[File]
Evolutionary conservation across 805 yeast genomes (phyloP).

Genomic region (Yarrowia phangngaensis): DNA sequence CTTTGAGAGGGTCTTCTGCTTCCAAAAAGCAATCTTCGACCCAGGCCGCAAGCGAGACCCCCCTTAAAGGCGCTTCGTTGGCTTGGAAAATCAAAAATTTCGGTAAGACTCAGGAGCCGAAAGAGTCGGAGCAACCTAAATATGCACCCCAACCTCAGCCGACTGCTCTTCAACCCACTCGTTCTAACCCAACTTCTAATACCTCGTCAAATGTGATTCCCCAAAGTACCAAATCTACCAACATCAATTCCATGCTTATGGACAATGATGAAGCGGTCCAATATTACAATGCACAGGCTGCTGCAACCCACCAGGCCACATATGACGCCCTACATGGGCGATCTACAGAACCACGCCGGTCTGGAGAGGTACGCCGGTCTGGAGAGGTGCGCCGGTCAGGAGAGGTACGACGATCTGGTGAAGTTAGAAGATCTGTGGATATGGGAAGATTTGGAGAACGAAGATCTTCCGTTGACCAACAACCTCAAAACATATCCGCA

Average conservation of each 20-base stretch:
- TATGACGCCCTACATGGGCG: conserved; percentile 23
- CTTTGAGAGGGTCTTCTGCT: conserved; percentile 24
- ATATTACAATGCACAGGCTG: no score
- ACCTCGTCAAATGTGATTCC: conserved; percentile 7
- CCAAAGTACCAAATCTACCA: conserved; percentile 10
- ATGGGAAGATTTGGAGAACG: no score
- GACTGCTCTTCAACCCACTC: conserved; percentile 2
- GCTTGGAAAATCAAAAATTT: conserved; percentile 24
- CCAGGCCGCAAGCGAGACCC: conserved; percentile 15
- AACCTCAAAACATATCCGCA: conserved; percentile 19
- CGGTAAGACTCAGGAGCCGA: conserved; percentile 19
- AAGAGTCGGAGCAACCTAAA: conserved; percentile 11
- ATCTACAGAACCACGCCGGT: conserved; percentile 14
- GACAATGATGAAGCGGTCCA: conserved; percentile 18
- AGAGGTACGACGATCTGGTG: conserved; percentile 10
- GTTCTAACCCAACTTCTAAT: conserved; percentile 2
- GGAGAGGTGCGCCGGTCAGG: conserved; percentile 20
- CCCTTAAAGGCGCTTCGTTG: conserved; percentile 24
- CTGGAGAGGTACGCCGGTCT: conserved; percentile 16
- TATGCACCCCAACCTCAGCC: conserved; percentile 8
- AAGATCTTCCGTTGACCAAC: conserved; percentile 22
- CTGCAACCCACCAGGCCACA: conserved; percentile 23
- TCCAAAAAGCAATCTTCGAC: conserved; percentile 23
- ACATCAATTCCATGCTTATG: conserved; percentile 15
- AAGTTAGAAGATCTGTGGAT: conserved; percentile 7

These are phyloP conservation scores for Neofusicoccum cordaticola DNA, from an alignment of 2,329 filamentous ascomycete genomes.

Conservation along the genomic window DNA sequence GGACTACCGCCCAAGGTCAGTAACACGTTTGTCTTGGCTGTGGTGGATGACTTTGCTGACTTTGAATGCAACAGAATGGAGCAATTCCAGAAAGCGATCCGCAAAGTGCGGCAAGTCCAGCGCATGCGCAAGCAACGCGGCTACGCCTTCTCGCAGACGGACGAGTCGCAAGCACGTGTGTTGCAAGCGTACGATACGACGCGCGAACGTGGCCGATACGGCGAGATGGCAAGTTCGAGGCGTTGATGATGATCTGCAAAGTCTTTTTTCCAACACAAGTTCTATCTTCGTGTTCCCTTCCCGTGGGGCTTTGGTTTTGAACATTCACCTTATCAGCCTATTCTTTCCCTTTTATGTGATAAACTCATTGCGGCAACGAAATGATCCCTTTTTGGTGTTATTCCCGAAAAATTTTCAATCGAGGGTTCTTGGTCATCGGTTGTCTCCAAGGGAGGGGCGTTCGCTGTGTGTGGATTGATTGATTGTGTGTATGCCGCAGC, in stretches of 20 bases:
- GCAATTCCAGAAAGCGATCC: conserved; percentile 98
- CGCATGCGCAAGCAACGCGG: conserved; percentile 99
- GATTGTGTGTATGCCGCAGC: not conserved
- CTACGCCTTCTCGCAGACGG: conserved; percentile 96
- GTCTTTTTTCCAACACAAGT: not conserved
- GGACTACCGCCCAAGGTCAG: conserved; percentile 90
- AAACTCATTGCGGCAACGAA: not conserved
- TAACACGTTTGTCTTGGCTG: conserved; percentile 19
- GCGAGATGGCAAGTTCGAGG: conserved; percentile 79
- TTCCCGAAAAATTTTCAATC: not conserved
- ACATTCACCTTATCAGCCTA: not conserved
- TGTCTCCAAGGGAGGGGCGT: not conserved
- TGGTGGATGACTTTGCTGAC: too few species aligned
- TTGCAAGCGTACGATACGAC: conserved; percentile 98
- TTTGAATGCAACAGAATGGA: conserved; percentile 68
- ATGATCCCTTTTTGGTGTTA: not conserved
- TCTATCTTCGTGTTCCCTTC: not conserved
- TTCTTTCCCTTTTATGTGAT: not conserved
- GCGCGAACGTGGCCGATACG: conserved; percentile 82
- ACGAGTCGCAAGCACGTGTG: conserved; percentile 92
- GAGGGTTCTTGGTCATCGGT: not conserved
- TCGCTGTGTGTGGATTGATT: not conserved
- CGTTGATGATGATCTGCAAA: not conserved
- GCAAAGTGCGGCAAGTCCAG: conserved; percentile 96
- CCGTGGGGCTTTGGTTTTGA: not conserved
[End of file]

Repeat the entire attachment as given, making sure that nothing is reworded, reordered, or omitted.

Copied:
Evolutionary conservation across 805 yeast genomes (phyloP).

Genomic region (Yarrowia phangngaensis): DNA sequence CTTTGAGAGGGTCTTCTGCTTCCAAAAAGCAATCTTCGACCCAGGCCGCAAGCGAGACCCCCCTTAAAGGCGCTTCGTTGGCTTGGAAAATCAAAAATTTCGGTAAGACTCAGGAGCCGAAAGAGTCGGAGCAACCTAAATATGCACCCCAACCTCAGCCGACTGCTCTTCAACCCACTCGTTCTAACCCAACTTCTAATACCTCGTCAAATGTGATTCCCCAAAGTACCAAATCTACCAACATCAATTCCATGCTTATGGACAATGATGAAGCGGTCCAATATTACAATGCACAGGCTGCTGCAACCCACCAGGCCACATATGACGCCCTACATGGGCGATCTACAGAACCACGCCGGTCTGGAGAGGTACGCCGGTCTGGAGAGGTGCGCCGGTCAGGAGAGGTACGACGATCTGGTGAAGTTAGAAGATCTGTGGATATGGGAAGATTTGGAGAACGAAGATCTTCCGTTGACCAACAACCTCAAAACATATCCGCA

Average conservation of each 20-base stretch:
- TATGACGCCCTACATGGGCG: conserved; percentile 23
- CTTTGAGAGGGTCTTCTGCT: conserved; percentile 24
- ATATTACAATGCACAGGCTG: no score
- ACCTCGTCAAATGTGATTCC: conserved; percentile 7
- CCAAAGTACCAAATCTACCA: conserved; percentile 10
- ATGGGAAGATTTGGAGAACG: no score
- GACTGCTCTTCAACCCACTC: conserved; percentile 2
- GCTTGGAAAATCAAAAATTT: conserved; percentile 24
- CCAGGCCGCAAGCGAGACCC: conserved; percentile 15
- AACCTCAAAACATATCCGCA: conserved; percentile 19
- CGGTAAGACTCAGGAGCCGA: conserved; percentile 19
- AAGAGTCGGAGCAACCTAAA: conserved; percentile 11
- ATCTACAGAACCACGCCGGT: conserved; percentile 14
- GACAATGATGAAGCGGTCCA: conserved; percentile 18
- AGAGGTACGACGATCTGGTG: conserved; percentile 10
- GTTCTAACCCAACTTCTAAT: conserved; percentile 2
- GGAGAGGTGCGCCGGTCAGG: conserved; percentile 20
- CCCTTAAAGGCGCTTCGTTG: conserved; percentile 24
- CTGGAGAGGTACGCCGGTCT: conserved; percentile 16
- TATGCACCCCAACCTCAGCC: conserved; percentile 8
- AAGATCTTCCGTTGACCAAC: conserved; percentile 22
- CTGCAACCCACCAGGCCACA: conserved; percentile 23
- TCCAAAAAGCAATCTTCGAC: conserved; percentile 23
- ACATCAATTCCATGCTTATG: conserved; percentile 15
- AAGTTAGAAGATCTGTGGAT: conserved; percentile 7

These are phyloP conservation scores for Neofusicoccum cordaticola DNA, from an alignment of 2,329 filamentous ascomycete genomes.

Conservation along the genomic window DNA sequence GGACTACCGCCCAAGGTCAGTAACACGTTTGTCTTGGCTGTGGTGGATGACTTTGCTGACTTTGAATGCAACAGAATGGAGCAATTCCAGAAAGCGATCCGCAAAGTGCGGCAAGTCCAGCGCATGCGCAAGCAACGCGGCTACGCCTTCTCGCAGACGGACGAGTCGCAAGCACGTGTGTTGCAAGCGTACGATACGACGCGCGAACGTGGCCGATACGGCGAGATGGCAAGTTCGAGGCGTTGATGATGATCTGCAAAGTCTTTTTTCCAACACAAGTTCTATCTTCGTGTTCCCTTCCCGTGGGGCTTTGGTTTTGAACATTCACCTTATCAGCCTATTCTTTCCCTTTTATGTGATAAACTCATTGCGGCAACGAAATGATCCCTTTTTGGTGTTATTCCCGAAAAATTTTCAATCGAGGGTTCTTGGTCATCGGTTGTCTCCAAGGGAGGGGCGTTCGCTGTGTGTGGATTGATTGATTGTGTGTATGCCGCAGC, in stretches of 20 bases:
- GCAATTCCAGAAAGCGATCC: conserved; percentile 98
- CGCATGCGCAAGCAACGCGG: conserved; percentile 99
- GATTGTGTGTATGCCGCAGC: not conserved
- CTACGCCTTCTCGCAGACGG: conserved; percentile 96
- GTCTTTTTTCCAACACAAGT: not conserved
- GGACTACCGCCCAAGGTCAG: conserved; percentile 90
- AAACTCATTGCGGCAACGAA: not conserved
- TAACACGTTTGTCTTGGCTG: conserved; percentile 19
- GCGAGATGGCAAGTTCGAGG: conserved; percentile 79
- TTCCCGAAAAATTTTCAATC: not conserved
- ACATTCACCTTATCAGCCTA: not conserved
- TGTCTCCAAGGGAGGGGCGT: not conserved
- TGGTGGATGACTTTGCTGAC: too few species aligned
- TTGCAAGCGTACGATACGAC: conserved; percentile 98
- TTTGAATGCAACAGAATGGA: conserved; percentile 68
- ATGATCCCTTTTTGGTGTTA: not conserved
- TCTATCTTCGTGTTCCCTTC: not conserved
- TTCTTTCCCTTTTATGTGAT: not conserved
- GCGCGAACGTGGCCGATACG: conserved; percentile 82
- ACGAGTCGCAAGCACGTGTG: conserved; percentile 92
- GAGGGTTCTTGGTCATCGGT: not conserved
- TCGCTGTGTGTGGATTGATT: not conserved
- CGTTGATGATGATCTGCAAA: not conserved
- GCAAAGTGCGGCAAGTCCAG: conserved; percentile 96
- CCGTGGGGCTTTGGTTTTGA: not conserved